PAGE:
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A unique blend of old and new awaits visitors to one of New Zealand’s most popular cities, as JENNY EVANS discovers.

CHRISTCHURCH OFFERS an amalgamation of natural beauty, rich history and cutting-edge modernity.

Tucked away on the eastern coast of New Zealand’s South Island, its unique blend of old and new often surprises first-time visitors and provides a host of experiences for any traveller.

You cannot visit Christchurch without seeing reminders of the 2011 earthquake. The many vacant lots in the city are now car parks and an abundance of street art adorns exposed walls.

But there is also regeneration. New state of the art buildings are emerging, including the impressive Te Pae Convention Centre which hosted the recent TravelManagers conference.

Coming from Sydney, where it seems there are more and more people (and traffic) every day, Christchurch is a literal breath of fresh air.

The atmosphere is cold and crisp, with blue skies and warm sun. Wide, empty streets intersect with trundling trams and lead to a central shopping district.

This area is home to the innovative Re:START Mall, built from shipping containers following the earthquake. It offers an array of boutique stores, food stalls and street art, and in comparison, next to no people!

For those looking to explore, Christchurch has plenty to offer. The city’s trams provide a blend of history and sightseeing, while a gondola delivers eye-catching aerial views.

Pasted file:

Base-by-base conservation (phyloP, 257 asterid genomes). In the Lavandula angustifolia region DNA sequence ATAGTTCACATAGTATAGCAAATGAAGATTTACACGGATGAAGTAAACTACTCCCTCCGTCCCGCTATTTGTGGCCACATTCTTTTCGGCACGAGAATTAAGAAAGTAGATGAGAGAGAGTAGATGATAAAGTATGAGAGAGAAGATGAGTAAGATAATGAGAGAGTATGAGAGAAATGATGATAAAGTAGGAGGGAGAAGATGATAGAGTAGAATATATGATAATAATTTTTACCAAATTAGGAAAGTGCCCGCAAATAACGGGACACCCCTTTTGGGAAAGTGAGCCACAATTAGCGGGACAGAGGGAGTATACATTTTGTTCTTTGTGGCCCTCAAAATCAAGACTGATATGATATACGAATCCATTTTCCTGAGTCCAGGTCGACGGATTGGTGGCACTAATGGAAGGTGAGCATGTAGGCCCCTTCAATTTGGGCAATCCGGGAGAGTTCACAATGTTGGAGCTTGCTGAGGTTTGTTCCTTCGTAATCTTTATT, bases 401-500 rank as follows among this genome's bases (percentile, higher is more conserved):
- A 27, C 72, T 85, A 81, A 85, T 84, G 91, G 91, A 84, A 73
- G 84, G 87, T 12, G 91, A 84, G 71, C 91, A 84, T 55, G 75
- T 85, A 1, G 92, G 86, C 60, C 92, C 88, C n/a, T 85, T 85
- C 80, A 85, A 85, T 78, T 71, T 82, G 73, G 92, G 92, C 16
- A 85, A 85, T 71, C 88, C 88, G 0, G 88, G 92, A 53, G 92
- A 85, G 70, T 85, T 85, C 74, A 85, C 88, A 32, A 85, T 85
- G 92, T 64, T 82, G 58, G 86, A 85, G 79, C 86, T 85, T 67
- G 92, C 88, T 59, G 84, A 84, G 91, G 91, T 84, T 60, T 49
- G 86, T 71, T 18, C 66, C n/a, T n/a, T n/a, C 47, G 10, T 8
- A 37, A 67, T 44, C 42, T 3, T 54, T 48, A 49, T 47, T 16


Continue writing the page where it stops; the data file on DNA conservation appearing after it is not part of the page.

For the more adventurous, zip-lining, tree climbing and hot air balloon rides give a bird’s eye view of the Canterbury Plains and the Southern Alps.

Recognised as New Zealand’s Garden City, Christchurch boasts more than 1,200 parks and gardens, including The Botanic Gardens and Hagley Park at its heart. Visitors can relax by the Avon River, or perhaps enjoy a punt ride for a different perspective.

Christchurch has a long-standing connection with Antarctic expeditions, having been a crucial port in the early days of Southern Ocean exploration. It served as the launch point for notable explorers like Scott, Shackleton and Hillary.

Situated by the airport, The International Antarctic Centre is a unique attraction. While the White Continent might be out of reach for most, this centre offers an Antarctic experience for all the family.

You’ll learn about life in modern Antarctic research stations, experience a chilling storm simulation and traverse crevasses in a Hagglund all-terrain vehicle.

Perhaps the highlight for many is the opportunity to meet little Blue penguins at the centre’s Penguin Rescue, although mine was meeting the husky dogs.

The result is an educational yet entertaining experience that offers a glimpse into the importance of Antarctic research, as well as its delicate ecosystems.

During my stay I lodged at the Distinction Hotel, a four-star establishment located in Cathedral Square in the city centre.

Though small with just 179 rooms and a single restaurant, the hotel offers deep carpets and incredibly comfortable beds. Marble bathrooms come equipped with rainwater showers and breakfast features a well-stocked hot and cold buffet.

Christchurch isn’t just a gateway to New Zealand’s South Island or a stopover before a cruise. It’s a destination in itself.

With a varied palette of activities, from leisurely garden strolls and museum visits to high-adrenaline adventures and a dash of Antarctic exploration, it’s a city that caters to all kinds of travellers.

Christchurch effortlessly combines the heritage of yesteryears with the innovation of tomorrow, making it a must-see on any South Island itinerary.